In June 2011, the Joint Legislative Committee on Performance Evaluation and Expenditure Review (PEER) issued a report to the Mississippi legislature concerning the state’s prison canteen contract, the operation and oversight of that contract, and the disposition of its profits. The report provided 15 recommendations to address eight problem areas.
The Mississippi Department of Corrections (MDOC) contracted its canteen services out for the first time in November 2007 to G.T. Enterprises. G.T. assigned the contract to Centric Group, doing business as Keefe Commissary, the following year.
PEER took issue with how the MDOC procured the contract, because rather than using a competitive process to locate a commissary provider, the department negotiated with the company from which it had previously purchased goods. When renewing the contract it should be put out to competitive bid “to select a commissary services provider to make goods of acceptable quality available for purchase while maximizing commissary revenues at least cost,” PEER stated.
The MDOC replied it was “not opposed” to this recommendation and would “consider requesting proposals for these services ... with several specifications.”
The department also agreed the contract should have quality assurances as a contract performance requirement, and that it needed to improve survey methods to determine fair product pricing. The contract requires Keefe to set the prices of prison canteen items based on “the average of convenience store prices.” To determine those prices, Keefe is to survey convenience stores twice a year and request approval for price increases from the MDOC’s commissioner.
For the period from November 2007 to November 2010, the MDOC’s canteens generated $24,087,428 in gross revenue. Of that amount, the MDOC retained 29.4% in commissions from public prisons and 24% from private prisons. For items purchased by families during visitation, the MDOC received 10%. In total the MDOC received $7.6 million in canteen commissions during the time period reviewed.
The department used $4.7 million for canteen operating expenses, which included approximately $956,630 for reimbursement of salaries for canteen employees. PEER questioned the methods and uses of those profits, as the profits are supposed to go to the Inmate Welfare Fund (IWF). State law requires that the IWF be used “for the benefit and welfare of inmates in custody of the department.”
While PEER did not describe the MDOC’s actions as violating the law, it did find five problematic issues with respect to the department’s use of canteen profits. The first concerned the MDOC improperly reducing funds available to the IWF.
PEER also found that the use of $855,661 from the canteen fund for OffenderTrak software maintenance was an administrative expense rather than a cost related to the MDOC’s commissary services. Although the legislature had authorized the purchase of OffenderTrak software from the IWF, it did not approve annual maintenance costs. The MDOC disagreed with PEER on this point.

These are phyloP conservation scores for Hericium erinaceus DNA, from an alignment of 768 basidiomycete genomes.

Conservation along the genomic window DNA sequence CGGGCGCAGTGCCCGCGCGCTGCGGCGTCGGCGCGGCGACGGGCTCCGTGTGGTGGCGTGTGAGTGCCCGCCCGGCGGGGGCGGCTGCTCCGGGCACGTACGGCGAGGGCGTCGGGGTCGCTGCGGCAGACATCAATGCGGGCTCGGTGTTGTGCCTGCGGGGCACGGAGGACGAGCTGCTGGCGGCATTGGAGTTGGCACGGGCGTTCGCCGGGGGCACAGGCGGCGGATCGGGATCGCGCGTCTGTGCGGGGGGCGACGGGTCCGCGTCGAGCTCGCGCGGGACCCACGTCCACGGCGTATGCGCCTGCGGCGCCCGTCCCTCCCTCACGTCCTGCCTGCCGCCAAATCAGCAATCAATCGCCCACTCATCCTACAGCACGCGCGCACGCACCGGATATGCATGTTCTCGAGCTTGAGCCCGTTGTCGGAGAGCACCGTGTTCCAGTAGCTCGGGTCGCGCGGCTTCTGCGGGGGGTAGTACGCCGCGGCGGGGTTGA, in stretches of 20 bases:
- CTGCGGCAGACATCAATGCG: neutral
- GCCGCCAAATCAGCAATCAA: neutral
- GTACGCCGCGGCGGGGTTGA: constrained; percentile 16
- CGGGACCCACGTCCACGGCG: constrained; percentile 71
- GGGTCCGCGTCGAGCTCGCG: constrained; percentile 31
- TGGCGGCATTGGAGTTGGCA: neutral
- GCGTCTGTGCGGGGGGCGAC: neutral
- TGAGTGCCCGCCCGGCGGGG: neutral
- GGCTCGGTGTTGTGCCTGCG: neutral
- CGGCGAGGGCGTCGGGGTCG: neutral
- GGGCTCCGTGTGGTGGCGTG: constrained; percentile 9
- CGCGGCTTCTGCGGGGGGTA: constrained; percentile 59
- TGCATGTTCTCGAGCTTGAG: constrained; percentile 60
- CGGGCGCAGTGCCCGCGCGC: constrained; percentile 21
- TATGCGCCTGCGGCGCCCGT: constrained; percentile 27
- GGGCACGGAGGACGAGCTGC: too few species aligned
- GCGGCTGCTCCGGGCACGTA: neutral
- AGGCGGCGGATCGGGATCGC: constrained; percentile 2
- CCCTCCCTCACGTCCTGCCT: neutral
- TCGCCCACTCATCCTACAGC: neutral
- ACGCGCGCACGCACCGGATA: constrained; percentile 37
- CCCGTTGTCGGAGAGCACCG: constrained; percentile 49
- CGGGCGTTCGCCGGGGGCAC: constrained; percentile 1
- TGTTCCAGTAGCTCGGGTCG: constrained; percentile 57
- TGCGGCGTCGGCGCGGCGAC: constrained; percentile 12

The MDOC also failed to follow state law by having seven members on the IWF committee. The department agreed to remedy that shortcoming, but did not agree that a “person to represent the interests of inmates’ families” should be included as a committee member.
The MDOC further said it would follow PEER’s recommendation to implement expenditure guidelines. Those are required, PEER stated, due to several questionable expenditures by the department. While the MDOC includes administrative overhead costs for canteen employees in its “salaries, wages and contracts” category, it also “appears to be relying on the Inmate Welfare Fund to cover general operating costs of the department that PEER believes should be paid from appropriated funds.”
Additionally, in January 2011 the MDOC requested $28,062 in IWF funds to purchase two state vehicles, one for the Director of Religious Programs and one for the Director of Treatment Programs. It made another request that same month to buy a $14,031 vehicle for “the Director of Fiscal Affairs to provide assistance to the Deputy Commissioner of Administration and Finance.” PEER questioned whether the requested vehicle purchases were an appropriate use of IWF funds.
Lastly, PEER found the MDOC was not sending required financial reports concerning the IWF to lawmakers. The MDOC agreed to make improvements in that regard, including expanding the list of persons to whom the reports are sent.
The PEER report is available on PLN’s website.
Source: “The Department of Corrections’ Management of Commissary Services and the Inmate Welfare Fund,” PEER Report to the Mississippi Legislature (June 14, 2011)
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